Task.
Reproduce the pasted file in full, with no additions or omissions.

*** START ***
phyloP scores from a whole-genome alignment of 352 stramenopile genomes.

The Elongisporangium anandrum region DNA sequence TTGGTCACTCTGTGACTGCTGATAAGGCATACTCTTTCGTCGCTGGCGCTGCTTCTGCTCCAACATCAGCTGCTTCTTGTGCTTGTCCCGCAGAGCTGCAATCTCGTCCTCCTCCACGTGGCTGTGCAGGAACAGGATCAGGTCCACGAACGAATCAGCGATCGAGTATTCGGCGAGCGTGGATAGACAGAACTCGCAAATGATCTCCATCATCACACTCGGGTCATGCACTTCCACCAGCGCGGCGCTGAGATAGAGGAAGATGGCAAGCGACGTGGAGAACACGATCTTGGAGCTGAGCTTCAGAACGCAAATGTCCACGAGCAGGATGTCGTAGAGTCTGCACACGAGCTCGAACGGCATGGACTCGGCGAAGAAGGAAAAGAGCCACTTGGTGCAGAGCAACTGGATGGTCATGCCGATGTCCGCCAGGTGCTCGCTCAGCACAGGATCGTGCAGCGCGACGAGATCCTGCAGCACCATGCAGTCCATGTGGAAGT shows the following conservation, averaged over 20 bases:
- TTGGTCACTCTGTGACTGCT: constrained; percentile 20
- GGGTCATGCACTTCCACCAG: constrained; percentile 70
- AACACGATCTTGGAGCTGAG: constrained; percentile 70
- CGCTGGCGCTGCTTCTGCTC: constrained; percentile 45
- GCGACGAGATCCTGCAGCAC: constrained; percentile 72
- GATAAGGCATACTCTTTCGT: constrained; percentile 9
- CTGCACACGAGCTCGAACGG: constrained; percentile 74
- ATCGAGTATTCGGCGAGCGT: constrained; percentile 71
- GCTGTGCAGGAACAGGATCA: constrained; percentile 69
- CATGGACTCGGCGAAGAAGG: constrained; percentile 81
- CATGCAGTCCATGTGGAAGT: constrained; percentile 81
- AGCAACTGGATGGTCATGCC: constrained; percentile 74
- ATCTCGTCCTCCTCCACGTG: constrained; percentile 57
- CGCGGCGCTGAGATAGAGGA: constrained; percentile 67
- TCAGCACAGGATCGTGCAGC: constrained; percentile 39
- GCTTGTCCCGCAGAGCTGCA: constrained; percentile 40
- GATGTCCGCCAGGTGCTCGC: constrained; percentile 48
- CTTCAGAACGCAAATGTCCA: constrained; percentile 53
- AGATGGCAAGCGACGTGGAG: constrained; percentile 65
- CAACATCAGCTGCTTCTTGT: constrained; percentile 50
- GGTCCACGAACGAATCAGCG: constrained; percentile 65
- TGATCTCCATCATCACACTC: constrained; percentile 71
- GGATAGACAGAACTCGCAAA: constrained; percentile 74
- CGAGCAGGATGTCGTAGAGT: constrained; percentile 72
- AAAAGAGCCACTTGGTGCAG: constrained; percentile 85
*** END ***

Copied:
phyloP scores from a whole-genome alignment of 352 stramenopile genomes.

The Elongisporangium anandrum region DNA sequence TTGGTCACTCTGTGACTGCTGATAAGGCATACTCTTTCGTCGCTGGCGCTGCTTCTGCTCCAACATCAGCTGCTTCTTGTGCTTGTCCCGCAGAGCTGCAATCTCGTCCTCCTCCACGTGGCTGTGCAGGAACAGGATCAGGTCCACGAACGAATCAGCGATCGAGTATTCGGCGAGCGTGGATAGACAGAACTCGCAAATGATCTCCATCATCACACTCGGGTCATGCACTTCCACCAGCGCGGCGCTGAGATAGAGGAAGATGGCAAGCGACGTGGAGAACACGATCTTGGAGCTGAGCTTCAGAACGCAAATGTCCACGAGCAGGATGTCGTAGAGTCTGCACACGAGCTCGAACGGCATGGACTCGGCGAAGAAGGAAAAGAGCCACTTGGTGCAGAGCAACTGGATGGTCATGCCGATGTCCGCCAGGTGCTCGCTCAGCACAGGATCGTGCAGCGCGACGAGATCCTGCAGCACCATGCAGTCCATGTGGAAGT shows the following conservation, averaged over 20 bases:
- TTGGTCACTCTGTGACTGCT: constrained; percentile 20
- GGGTCATGCACTTCCACCAG: constrained; percentile 70
- AACACGATCTTGGAGCTGAG: constrained; percentile 70
- CGCTGGCGCTGCTTCTGCTC: constrained; percentile 45
- GCGACGAGATCCTGCAGCAC: constrained; percentile 72
- GATAAGGCATACTCTTTCGT: constrained; percentile 9
- CTGCACACGAGCTCGAACGG: constrained; percentile 74
- ATCGAGTATTCGGCGAGCGT: constrained; percentile 71
- GCTGTGCAGGAACAGGATCA: constrained; percentile 69
- CATGGACTCGGCGAAGAAGG: constrained; percentile 81
- CATGCAGTCCATGTGGAAGT: constrained; percentile 81
- AGCAACTGGATGGTCATGCC: constrained; percentile 74
- ATCTCGTCCTCCTCCACGTG: constrained; percentile 57
- CGCGGCGCTGAGATAGAGGA: constrained; percentile 67
- TCAGCACAGGATCGTGCAGC: constrained; percentile 39
- GCTTGTCCCGCAGAGCTGCA: constrained; percentile 40
- GATGTCCGCCAGGTGCTCGC: constrained; percentile 48
- CTTCAGAACGCAAATGTCCA: constrained; percentile 53
- AGATGGCAAGCGACGTGGAG: constrained; percentile 65
- CAACATCAGCTGCTTCTTGT: constrained; percentile 50
- GGTCCACGAACGAATCAGCG: constrained; percentile 65
- TGATCTCCATCATCACACTC: constrained; percentile 71
- GGATAGACAGAACTCGCAAA: constrained; percentile 74
- CGAGCAGGATGTCGTAGAGT: constrained; percentile 72
- AAAAGAGCCACTTGGTGCAG: constrained; percentile 85